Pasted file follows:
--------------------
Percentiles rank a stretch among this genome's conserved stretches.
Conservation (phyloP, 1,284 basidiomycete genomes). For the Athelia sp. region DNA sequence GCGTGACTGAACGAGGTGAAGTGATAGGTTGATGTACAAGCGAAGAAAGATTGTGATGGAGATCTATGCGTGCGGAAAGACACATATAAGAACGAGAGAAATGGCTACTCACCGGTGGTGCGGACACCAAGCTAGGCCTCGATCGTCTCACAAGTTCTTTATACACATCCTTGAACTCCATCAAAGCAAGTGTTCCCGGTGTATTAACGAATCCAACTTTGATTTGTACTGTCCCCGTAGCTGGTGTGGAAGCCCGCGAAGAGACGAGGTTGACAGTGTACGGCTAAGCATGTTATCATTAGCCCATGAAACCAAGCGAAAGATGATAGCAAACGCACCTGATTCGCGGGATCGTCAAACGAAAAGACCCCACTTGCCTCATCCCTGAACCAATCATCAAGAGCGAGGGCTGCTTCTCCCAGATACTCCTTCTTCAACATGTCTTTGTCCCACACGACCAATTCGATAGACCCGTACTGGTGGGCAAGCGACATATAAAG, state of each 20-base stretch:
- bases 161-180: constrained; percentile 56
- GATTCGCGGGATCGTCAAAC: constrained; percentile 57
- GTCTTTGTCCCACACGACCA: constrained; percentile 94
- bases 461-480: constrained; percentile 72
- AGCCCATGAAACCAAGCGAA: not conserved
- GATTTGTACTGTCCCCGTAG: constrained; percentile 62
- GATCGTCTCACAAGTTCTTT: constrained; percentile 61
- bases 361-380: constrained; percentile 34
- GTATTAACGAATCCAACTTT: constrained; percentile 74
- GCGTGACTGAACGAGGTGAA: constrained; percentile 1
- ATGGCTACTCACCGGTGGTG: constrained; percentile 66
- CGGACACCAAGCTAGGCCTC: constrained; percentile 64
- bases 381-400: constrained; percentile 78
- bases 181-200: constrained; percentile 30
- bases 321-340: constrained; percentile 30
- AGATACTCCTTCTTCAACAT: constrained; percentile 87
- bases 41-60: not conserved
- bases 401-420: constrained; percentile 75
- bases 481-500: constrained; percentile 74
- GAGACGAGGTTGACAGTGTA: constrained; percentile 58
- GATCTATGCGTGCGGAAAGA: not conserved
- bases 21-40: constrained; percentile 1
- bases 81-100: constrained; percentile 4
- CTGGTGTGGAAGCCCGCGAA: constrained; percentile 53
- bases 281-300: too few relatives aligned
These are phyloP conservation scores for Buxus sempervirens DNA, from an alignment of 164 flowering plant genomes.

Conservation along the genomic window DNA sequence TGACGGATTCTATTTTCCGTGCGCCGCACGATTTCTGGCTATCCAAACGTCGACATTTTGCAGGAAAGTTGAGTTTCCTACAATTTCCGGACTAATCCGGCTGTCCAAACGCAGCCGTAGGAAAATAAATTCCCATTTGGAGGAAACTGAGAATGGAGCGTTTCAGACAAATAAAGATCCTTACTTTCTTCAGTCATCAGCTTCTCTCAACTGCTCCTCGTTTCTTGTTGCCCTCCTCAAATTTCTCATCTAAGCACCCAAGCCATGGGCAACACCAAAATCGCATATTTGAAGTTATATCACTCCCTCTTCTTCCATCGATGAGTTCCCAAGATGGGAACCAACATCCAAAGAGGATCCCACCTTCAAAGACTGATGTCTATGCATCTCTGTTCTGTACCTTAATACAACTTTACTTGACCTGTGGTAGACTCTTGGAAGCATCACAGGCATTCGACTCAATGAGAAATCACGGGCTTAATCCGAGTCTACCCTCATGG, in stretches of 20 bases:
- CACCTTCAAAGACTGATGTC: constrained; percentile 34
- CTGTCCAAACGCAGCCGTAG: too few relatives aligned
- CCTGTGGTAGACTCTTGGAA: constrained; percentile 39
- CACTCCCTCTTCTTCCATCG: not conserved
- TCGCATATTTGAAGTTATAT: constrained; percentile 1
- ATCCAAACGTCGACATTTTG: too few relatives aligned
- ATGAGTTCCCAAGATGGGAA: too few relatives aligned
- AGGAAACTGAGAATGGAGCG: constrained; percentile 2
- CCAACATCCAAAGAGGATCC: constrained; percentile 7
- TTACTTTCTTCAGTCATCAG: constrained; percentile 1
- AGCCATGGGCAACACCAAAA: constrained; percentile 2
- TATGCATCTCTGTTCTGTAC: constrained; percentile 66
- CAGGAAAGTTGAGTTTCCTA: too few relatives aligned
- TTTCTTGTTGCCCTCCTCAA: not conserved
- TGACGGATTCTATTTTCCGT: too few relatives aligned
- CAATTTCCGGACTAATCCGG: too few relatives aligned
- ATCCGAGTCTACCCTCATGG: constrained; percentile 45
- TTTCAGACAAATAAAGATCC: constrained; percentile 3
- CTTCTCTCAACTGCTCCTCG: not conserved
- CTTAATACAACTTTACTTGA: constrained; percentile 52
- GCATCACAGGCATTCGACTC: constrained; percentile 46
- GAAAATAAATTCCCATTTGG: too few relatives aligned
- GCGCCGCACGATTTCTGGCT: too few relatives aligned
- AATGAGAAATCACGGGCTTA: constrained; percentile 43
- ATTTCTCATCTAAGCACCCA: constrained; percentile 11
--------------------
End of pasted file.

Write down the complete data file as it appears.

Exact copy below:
Percentiles rank a stretch among this genome's conserved stretches.
Conservation (phyloP, 1,284 basidiomycete genomes). For the Athelia sp. region DNA sequence GCGTGACTGAACGAGGTGAAGTGATAGGTTGATGTACAAGCGAAGAAAGATTGTGATGGAGATCTATGCGTGCGGAAAGACACATATAAGAACGAGAGAAATGGCTACTCACCGGTGGTGCGGACACCAAGCTAGGCCTCGATCGTCTCACAAGTTCTTTATACACATCCTTGAACTCCATCAAAGCAAGTGTTCCCGGTGTATTAACGAATCCAACTTTGATTTGTACTGTCCCCGTAGCTGGTGTGGAAGCCCGCGAAGAGACGAGGTTGACAGTGTACGGCTAAGCATGTTATCATTAGCCCATGAAACCAAGCGAAAGATGATAGCAAACGCACCTGATTCGCGGGATCGTCAAACGAAAAGACCCCACTTGCCTCATCCCTGAACCAATCATCAAGAGCGAGGGCTGCTTCTCCCAGATACTCCTTCTTCAACATGTCTTTGTCCCACACGACCAATTCGATAGACCCGTACTGGTGGGCAAGCGACATATAAAG, state of each 20-base stretch:
- bases 161-180: constrained; percentile 56
- GATTCGCGGGATCGTCAAAC: constrained; percentile 57
- GTCTTTGTCCCACACGACCA: constrained; percentile 94
- bases 461-480: constrained; percentile 72
- AGCCCATGAAACCAAGCGAA: not conserved
- GATTTGTACTGTCCCCGTAG: constrained; percentile 62
- GATCGTCTCACAAGTTCTTT: constrained; percentile 61
- bases 361-380: constrained; percentile 34
- GTATTAACGAATCCAACTTT: constrained; percentile 74
- GCGTGACTGAACGAGGTGAA: constrained; percentile 1
- ATGGCTACTCACCGGTGGTG: constrained; percentile 66
- CGGACACCAAGCTAGGCCTC: constrained; percentile 64
- bases 381-400: constrained; percentile 78
- bases 181-200: constrained; percentile 30
- bases 321-340: constrained; percentile 30
- AGATACTCCTTCTTCAACAT: constrained; percentile 87
- bases 41-60: not conserved
- bases 401-420: constrained; percentile 75
- bases 481-500: constrained; percentile 74
- GAGACGAGGTTGACAGTGTA: constrained; percentile 58
- GATCTATGCGTGCGGAAAGA: not conserved
- bases 21-40: constrained; percentile 1
- bases 81-100: constrained; percentile 4
- CTGGTGTGGAAGCCCGCGAA: constrained; percentile 53
- bases 281-300: too few relatives aligned
These are phyloP conservation scores for Buxus sempervirens DNA, from an alignment of 164 flowering plant genomes.

Conservation along the genomic window DNA sequence TGACGGATTCTATTTTCCGTGCGCCGCACGATTTCTGGCTATCCAAACGTCGACATTTTGCAGGAAAGTTGAGTTTCCTACAATTTCCGGACTAATCCGGCTGTCCAAACGCAGCCGTAGGAAAATAAATTCCCATTTGGAGGAAACTGAGAATGGAGCGTTTCAGACAAATAAAGATCCTTACTTTCTTCAGTCATCAGCTTCTCTCAACTGCTCCTCGTTTCTTGTTGCCCTCCTCAAATTTCTCATCTAAGCACCCAAGCCATGGGCAACACCAAAATCGCATATTTGAAGTTATATCACTCCCTCTTCTTCCATCGATGAGTTCCCAAGATGGGAACCAACATCCAAAGAGGATCCCACCTTCAAAGACTGATGTCTATGCATCTCTGTTCTGTACCTTAATACAACTTTACTTGACCTGTGGTAGACTCTTGGAAGCATCACAGGCATTCGACTCAATGAGAAATCACGGGCTTAATCCGAGTCTACCCTCATGG, in stretches of 20 bases:
- CACCTTCAAAGACTGATGTC: constrained; percentile 34
- CTGTCCAAACGCAGCCGTAG: too few relatives aligned
- CCTGTGGTAGACTCTTGGAA: constrained; percentile 39
- CACTCCCTCTTCTTCCATCG: not conserved
- TCGCATATTTGAAGTTATAT: constrained; percentile 1
- ATCCAAACGTCGACATTTTG: too few relatives aligned
- ATGAGTTCCCAAGATGGGAA: too few relatives aligned
- AGGAAACTGAGAATGGAGCG: constrained; percentile 2
- CCAACATCCAAAGAGGATCC: constrained; percentile 7
- TTACTTTCTTCAGTCATCAG: constrained; percentile 1
- AGCCATGGGCAACACCAAAA: constrained; percentile 2
- TATGCATCTCTGTTCTGTAC: constrained; percentile 66
- CAGGAAAGTTGAGTTTCCTA: too few relatives aligned
- TTTCTTGTTGCCCTCCTCAA: not conserved
- TGACGGATTCTATTTTCCGT: too few relatives aligned
- CAATTTCCGGACTAATCCGG: too few relatives aligned
- ATCCGAGTCTACCCTCATGG: constrained; percentile 45
- TTTCAGACAAATAAAGATCC: constrained; percentile 3
- CTTCTCTCAACTGCTCCTCG: not conserved
- CTTAATACAACTTTACTTGA: constrained; percentile 52
- GCATCACAGGCATTCGACTC: constrained; percentile 46
- GAAAATAAATTCCCATTTGG: too few relatives aligned
- GCGCCGCACGATTTCTGGCT: too few relatives aligned
- AATGAGAAATCACGGGCTTA: constrained; percentile 43
- ATTTCTCATCTAAGCACCCA: constrained; percentile 11